The Polish diplomats sincerely gave the Americans multiple opportunities to

The polish diplomats sincerely gave the americans

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The Polish diplomats sincerely gave the Americans multiple opportunities to save face in Vietnam, the Americans continued to mistrust because of U.S. anti-communist stance and the negotiations were not successful. In fact, everyone involved in the diplomatic initiatives were at fault for the failures of all the attempts to bring peace into Southeast Asia. The Polish initiatives would have been successful if all of the parties involved had not followed their own interests. The Polish diplomats Maneli, Lewandowski and Michałowski were betrayed while in Southeast Asia because their initiatives were not taken seriously and many events occurred that prevented any progress from happening. All of them were became scapegoats. Overall, the Poles were acting on their own accord even though they were supervised by the Soviet Union. Their intentions were good to provide peace within the region and their aim was not to search for fame or glory. The Cold War was a turbulent era in which the communists were viewed as a threat but the Poles provided the most efficient initiatives to promote peace in an unpopular conflict.
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Bibliography 1.) Biskupski, Mieczyslaw B. The History of Poland, Westport: Greenwood Press, 2000. 2.) Gnoinska, Margaret K., Poland and Vietnam, 1963: New Evidence on Secret Communist Diplomacy and the “Maneli Affair.” Washington, D.C.: Woodrow Wilson International Center for Scholars, 2005. 3.) Herring, George C., America’s Longest War: The United States and Vietnam, 1950-1975 . 4 th ed. New York: McGraw-Hill, 2002. 4.) Herring, George C., ed. The Secret Diplomacy of the Vietnam War: The Negotiating Volumes of the Pentagon Papers . Austin: University of Texas, 1983. 5.) Hershberg, James G., and L.W. Gluchowski, “Who Murdered ‘Marigold’: New Evidence on the Mysterious Failure of Poland’s Secret Initiative to Start U.S.-North Vietnamese Peace Talks, 1966,” Woodrow Wilson International Center for Scholars 27 (2000): 1-106, accessed October 1, 2011. 6.) Lukowski, Jerzy and Hubert Zawadzki, A Concise History of Poland . Cambridge: Cambridge University Press, 2006. 7.) Margaret K Gnoinska. “Poland and the Cold War in East and Southeast Asia, 1949- 1965” (M.A. diss., The George Washington University, 2002). 8.) McNamara, Robert S., with Brian VanDeMark. In Retrospect: The Tragedy and Lessons of Vietnam . New York: Times Books, 1995. 9.) National Archives and Records Administration, Pentagon Papers , Part VI.C.2, . 10.) Rusk, Dean, As I Saw It , New York: W.W. Norton & Company, 1990.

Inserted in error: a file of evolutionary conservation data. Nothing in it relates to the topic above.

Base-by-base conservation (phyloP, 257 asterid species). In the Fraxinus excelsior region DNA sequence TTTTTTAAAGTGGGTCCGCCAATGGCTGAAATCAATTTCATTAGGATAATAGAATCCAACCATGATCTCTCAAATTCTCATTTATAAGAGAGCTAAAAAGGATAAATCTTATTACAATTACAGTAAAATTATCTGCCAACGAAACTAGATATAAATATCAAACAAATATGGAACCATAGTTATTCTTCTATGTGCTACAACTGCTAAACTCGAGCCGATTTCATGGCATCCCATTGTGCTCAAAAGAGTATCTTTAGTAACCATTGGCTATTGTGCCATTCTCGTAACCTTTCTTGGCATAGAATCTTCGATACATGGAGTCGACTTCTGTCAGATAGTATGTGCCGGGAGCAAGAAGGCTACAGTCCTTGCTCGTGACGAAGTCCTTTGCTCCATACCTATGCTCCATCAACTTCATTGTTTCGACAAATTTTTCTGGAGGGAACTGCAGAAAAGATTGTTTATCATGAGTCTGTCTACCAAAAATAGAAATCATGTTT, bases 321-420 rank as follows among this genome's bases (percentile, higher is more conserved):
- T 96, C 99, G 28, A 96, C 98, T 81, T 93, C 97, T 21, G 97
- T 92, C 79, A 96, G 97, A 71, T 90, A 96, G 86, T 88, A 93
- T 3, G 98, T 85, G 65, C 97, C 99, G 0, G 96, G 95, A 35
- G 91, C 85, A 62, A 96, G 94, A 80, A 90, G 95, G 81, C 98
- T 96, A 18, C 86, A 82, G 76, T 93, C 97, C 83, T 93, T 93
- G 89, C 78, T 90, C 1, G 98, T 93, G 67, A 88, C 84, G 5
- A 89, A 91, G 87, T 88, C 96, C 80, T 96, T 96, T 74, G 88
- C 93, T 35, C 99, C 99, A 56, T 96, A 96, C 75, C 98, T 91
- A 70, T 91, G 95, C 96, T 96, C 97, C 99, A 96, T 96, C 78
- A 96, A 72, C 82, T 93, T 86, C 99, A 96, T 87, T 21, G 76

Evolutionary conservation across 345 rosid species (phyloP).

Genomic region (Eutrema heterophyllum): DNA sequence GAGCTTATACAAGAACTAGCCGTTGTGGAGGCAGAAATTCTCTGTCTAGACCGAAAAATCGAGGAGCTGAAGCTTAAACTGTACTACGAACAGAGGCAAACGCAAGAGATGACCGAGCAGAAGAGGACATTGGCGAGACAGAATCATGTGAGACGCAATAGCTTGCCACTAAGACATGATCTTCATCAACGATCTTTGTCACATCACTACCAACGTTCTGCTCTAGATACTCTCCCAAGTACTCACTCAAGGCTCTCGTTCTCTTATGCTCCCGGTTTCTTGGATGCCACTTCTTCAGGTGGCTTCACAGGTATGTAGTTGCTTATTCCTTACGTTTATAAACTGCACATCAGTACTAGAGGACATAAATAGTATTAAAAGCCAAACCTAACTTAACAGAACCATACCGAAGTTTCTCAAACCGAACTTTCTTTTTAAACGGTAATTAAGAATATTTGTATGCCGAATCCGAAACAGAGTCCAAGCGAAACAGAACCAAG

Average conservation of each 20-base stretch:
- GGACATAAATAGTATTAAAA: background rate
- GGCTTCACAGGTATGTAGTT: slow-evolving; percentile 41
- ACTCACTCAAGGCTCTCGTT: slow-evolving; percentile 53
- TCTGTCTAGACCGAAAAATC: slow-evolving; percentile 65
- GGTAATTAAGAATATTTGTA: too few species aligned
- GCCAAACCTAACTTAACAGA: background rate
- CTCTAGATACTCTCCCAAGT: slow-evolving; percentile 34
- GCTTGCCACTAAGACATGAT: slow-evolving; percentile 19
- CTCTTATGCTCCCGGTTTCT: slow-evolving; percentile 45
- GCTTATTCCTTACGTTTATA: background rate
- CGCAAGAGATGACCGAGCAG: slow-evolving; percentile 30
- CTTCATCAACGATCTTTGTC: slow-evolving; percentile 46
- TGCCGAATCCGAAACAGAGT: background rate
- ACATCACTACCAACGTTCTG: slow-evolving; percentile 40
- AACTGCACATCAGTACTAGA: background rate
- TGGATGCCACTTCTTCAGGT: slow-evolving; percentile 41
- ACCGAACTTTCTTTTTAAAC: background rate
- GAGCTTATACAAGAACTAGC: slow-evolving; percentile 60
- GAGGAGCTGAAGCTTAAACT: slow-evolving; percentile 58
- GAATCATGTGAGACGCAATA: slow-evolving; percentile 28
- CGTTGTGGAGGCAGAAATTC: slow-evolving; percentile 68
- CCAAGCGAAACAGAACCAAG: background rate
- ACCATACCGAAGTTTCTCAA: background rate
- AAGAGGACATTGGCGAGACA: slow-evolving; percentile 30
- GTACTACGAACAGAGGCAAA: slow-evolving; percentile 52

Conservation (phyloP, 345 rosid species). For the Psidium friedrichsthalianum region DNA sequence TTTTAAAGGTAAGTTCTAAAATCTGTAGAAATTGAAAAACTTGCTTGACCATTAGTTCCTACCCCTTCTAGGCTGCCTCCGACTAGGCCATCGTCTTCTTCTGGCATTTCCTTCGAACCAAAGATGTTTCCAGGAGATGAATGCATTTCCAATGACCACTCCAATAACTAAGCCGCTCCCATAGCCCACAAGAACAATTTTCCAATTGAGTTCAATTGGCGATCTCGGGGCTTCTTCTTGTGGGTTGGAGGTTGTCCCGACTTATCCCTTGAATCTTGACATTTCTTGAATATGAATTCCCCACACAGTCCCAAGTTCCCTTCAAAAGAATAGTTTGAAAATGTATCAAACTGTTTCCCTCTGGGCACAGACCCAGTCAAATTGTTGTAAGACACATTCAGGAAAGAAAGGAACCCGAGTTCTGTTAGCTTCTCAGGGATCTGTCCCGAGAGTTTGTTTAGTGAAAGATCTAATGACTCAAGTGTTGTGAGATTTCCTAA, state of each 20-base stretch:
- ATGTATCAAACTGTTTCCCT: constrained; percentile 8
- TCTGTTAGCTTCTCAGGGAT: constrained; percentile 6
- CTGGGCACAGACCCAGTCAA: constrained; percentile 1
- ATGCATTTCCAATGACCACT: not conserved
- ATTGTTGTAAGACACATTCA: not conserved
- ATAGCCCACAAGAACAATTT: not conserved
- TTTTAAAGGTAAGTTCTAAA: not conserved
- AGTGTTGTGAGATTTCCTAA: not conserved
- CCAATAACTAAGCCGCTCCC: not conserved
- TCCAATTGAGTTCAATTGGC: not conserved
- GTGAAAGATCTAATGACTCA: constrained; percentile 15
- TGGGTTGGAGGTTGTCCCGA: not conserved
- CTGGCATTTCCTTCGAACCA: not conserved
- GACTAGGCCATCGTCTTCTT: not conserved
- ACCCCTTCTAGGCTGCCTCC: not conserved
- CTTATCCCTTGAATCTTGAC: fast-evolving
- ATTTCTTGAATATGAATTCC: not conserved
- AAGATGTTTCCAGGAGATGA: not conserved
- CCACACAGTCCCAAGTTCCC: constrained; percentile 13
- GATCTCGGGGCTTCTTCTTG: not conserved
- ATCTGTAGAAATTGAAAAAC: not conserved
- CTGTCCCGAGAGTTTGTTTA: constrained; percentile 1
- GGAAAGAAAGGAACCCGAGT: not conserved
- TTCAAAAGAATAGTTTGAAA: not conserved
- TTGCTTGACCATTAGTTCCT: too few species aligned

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11.) Thies, Wallace J., When Governments Collide: Coercion and Diplomacy in the Vietnam Conflict 1964-1968, Berkeley: University of California Press, 1980. 12.) Zhai, Qiang, China and the Vietnam Wars, 1950-1975 , Chapel Hill: University of North Carolina Press, 2000. 13.) U.S. State Department Office of the Historian, Foreign Relations of the United States, 1964-1968, Volume III.Vietnam.1965.274, 14.) U.S. State Department Office of the Historian, Foreign Relations of the United States, 1964-1968, Volume IV.Vietnam.1966 .354, 15.) U.S. State Department Office of the Historian,
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